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## Bianca illustrates common operations performed on the data structures previously discussed that might be asked in an interview situation.

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Transcript from the "Data Structures Overview" Lesson

[00:00:00]
>> Bianca Gandolfo: So here are some operations you might be expected to do in a typical data structure based interview question. And I have some notes here, so for a stack and a queue. Again, it's not really, it is ordered, but it's usually not like ordered. It's not like sorted usually and so, these kind of sorting based operations aren't common, but you can do like the Tower of Hanoi or sort of stack with an auxiliary stack kind of questions or something you could imagine, but you're not really gonna sort it in place.

[00:00:42] I mean, you could, it's just not a really common one, but definitely reversing, know how to reverse the stack, link list and your array string. Know how to reverse them, you can learn how to merge sort, quick sort for your raise. You could sort a link list, it's not very common, but it could be a fun experiment.

[00:01:07] What else? So if you're merging something that's already sorted, what about if you're merging a range of values? The trick is if it's a range of values, you typically want to sort. Well, it depends on the problem, but the typical problem for merging a range of values is this job scheduling or meeting scheduling problem.

[00:01:28] You usually wanna sort by the start time, so that's a tip, you could sort by the end time. There are other ways that you can sort them, but usually sorting by the start time. Wait, no, sort by the earliest end time, sort by the early earliest end time.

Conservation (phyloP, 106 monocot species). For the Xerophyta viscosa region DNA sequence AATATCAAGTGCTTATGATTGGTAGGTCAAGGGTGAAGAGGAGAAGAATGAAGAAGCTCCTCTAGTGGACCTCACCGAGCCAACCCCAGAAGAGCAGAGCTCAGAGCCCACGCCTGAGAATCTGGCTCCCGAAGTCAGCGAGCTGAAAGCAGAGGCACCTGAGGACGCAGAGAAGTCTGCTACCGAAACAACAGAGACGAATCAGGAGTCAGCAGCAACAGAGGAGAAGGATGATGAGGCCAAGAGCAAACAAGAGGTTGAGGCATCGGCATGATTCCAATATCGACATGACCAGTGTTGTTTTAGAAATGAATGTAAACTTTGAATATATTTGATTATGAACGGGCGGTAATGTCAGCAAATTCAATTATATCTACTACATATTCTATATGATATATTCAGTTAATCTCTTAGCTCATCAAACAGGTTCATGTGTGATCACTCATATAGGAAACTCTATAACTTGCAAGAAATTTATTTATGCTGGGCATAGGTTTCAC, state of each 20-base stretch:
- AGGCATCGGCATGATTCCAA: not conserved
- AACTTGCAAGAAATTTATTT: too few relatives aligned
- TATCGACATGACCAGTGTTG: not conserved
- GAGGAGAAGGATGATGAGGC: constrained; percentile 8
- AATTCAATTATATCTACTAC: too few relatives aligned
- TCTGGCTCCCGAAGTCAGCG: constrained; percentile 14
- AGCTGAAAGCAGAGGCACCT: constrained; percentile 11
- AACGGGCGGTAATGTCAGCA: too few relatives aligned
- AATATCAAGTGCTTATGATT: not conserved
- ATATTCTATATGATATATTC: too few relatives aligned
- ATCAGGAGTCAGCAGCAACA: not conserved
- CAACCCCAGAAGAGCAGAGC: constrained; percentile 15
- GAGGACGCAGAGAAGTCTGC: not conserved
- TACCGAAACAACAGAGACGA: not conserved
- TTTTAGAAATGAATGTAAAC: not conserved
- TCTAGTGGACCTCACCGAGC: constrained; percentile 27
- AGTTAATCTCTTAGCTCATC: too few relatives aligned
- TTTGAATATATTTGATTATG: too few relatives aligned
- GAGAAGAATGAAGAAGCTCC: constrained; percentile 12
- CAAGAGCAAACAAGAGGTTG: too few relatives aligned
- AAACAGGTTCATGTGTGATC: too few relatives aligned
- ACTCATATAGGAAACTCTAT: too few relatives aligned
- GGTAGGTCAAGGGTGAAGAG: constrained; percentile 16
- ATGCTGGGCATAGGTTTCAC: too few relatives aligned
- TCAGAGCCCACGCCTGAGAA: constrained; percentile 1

[00:01:42] Yeah, sort by the earliest end time, that's kind of the typical best solution. So shuffling is actually really hard, randomization questions are really difficult. If you got this kind of question, you would, would it necessarily need to be able to implemented perfectly, but you should be able to talk about what are the challenges of like randomization and things like that.

[00:02:10] A true randomization I mean, added distance is if you have like this list one, two, thee, and then you have this list it's two, two, three, how many changes do you need to make, to get this to be the same, so this is a really popular one. Usually in an interview question, it's only one step, its not a recursive figure out everything kind of problem, but the true edit distance problem is what you use to diffing the dom, and stuff like that, or going through large texts and spell-check, things like that.

[00:02:55] So those are some things, so these two down here, I don't think you really need to know, I just like them, so I put them there. But these ones I would practice, all of these and even if it's not typical, just try it and see where you get stuck and what the challenges are, and then you'll know why you can or cannot do that.

[00:03:13] Okay, here's more [LAUGH] cuz I knew you were like, man, that's not enough, I want more. So just some things, you should be able to search for values and all of these searching if it's sorted. You can't sort a hash table. So a Min/Max, you probably wanna have an auxiliary stack that makes it constant.

[00:03:35] If it's Min/Max sorted, and you can just do it in place, unique, you can use a hash table. Linear time, if it's sorted, you could do it in place as well. Permutations, that's a super fun one. I definitely recommend that you do permutation, anagram, substring problems. We're out of the scope of this workshop, but those are some super fun ones and very common for strings, and also dynamic programming type problems.